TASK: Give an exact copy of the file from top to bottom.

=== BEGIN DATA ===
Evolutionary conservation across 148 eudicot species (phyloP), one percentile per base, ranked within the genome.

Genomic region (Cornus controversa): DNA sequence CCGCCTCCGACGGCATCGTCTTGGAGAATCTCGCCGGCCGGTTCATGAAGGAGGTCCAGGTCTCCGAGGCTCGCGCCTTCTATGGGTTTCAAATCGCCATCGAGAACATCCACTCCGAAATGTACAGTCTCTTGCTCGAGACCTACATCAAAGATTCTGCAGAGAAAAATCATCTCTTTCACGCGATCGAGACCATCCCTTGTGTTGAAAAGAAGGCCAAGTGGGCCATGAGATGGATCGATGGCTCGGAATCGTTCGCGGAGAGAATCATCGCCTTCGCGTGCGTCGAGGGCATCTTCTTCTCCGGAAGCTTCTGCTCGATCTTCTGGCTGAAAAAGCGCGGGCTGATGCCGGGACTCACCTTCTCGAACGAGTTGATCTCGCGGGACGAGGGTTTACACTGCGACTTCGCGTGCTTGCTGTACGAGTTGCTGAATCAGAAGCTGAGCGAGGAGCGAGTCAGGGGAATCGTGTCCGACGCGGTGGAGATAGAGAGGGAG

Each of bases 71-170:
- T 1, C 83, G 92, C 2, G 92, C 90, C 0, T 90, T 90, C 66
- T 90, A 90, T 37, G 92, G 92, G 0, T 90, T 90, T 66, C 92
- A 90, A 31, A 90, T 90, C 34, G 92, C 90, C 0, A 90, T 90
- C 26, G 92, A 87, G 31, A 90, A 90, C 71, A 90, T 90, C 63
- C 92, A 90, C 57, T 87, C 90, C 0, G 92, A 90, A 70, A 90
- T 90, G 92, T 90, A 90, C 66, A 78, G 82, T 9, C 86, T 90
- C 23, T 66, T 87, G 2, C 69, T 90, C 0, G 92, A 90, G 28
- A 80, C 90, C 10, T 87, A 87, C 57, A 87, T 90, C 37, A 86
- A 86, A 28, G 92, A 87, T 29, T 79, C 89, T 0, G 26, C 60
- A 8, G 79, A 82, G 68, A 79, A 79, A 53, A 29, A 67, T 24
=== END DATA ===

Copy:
Evolutionary conservation across 148 eudicot species (phyloP), one percentile per base, ranked within the genome.

Genomic region (Cornus controversa): DNA sequence CCGCCTCCGACGGCATCGTCTTGGAGAATCTCGCCGGCCGGTTCATGAAGGAGGTCCAGGTCTCCGAGGCTCGCGCCTTCTATGGGTTTCAAATCGCCATCGAGAACATCCACTCCGAAATGTACAGTCTCTTGCTCGAGACCTACATCAAAGATTCTGCAGAGAAAAATCATCTCTTTCACGCGATCGAGACCATCCCTTGTGTTGAAAAGAAGGCCAAGTGGGCCATGAGATGGATCGATGGCTCGGAATCGTTCGCGGAGAGAATCATCGCCTTCGCGTGCGTCGAGGGCATCTTCTTCTCCGGAAGCTTCTGCTCGATCTTCTGGCTGAAAAAGCGCGGGCTGATGCCGGGACTCACCTTCTCGAACGAGTTGATCTCGCGGGACGAGGGTTTACACTGCGACTTCGCGTGCTTGCTGTACGAGTTGCTGAATCAGAAGCTGAGCGAGGAGCGAGTCAGGGGAATCGTGTCCGACGCGGTGGAGATAGAGAGGGAG

Each of bases 71-170:
- T 1, C 83, G 92, C 2, G 92, C 90, C 0, T 90, T 90, C 66
- T 90, A 90, T 37, G 92, G 92, G 0, T 90, T 90, T 66, C 92
- A 90, A 31, A 90, T 90, C 34, G 92, C 90, C 0, A 90, T 90
- C 26, G 92, A 87, G 31, A 90, A 90, C 71, A 90, T 90, C 63
- C 92, A 90, C 57, T 87, C 90, C 0, G 92, A 90, A 70, A 90
- T 90, G 92, T 90, A 90, C 66, A 78, G 82, T 9, C 86, T 90
- C 23, T 66, T 87, G 2, C 69, T 90, C 0, G 92, A 90, G 28
- A 80, C 90, C 10, T 87, A 87, C 57, A 87, T 90, C 37, A 86
- A 86, A 28, G 92, A 87, T 29, T 79, C 89, T 0, G 26, C 60
- A 8, G 79, A 82, G 68, A 79, A 79, A 53, A 29, A 67, T 24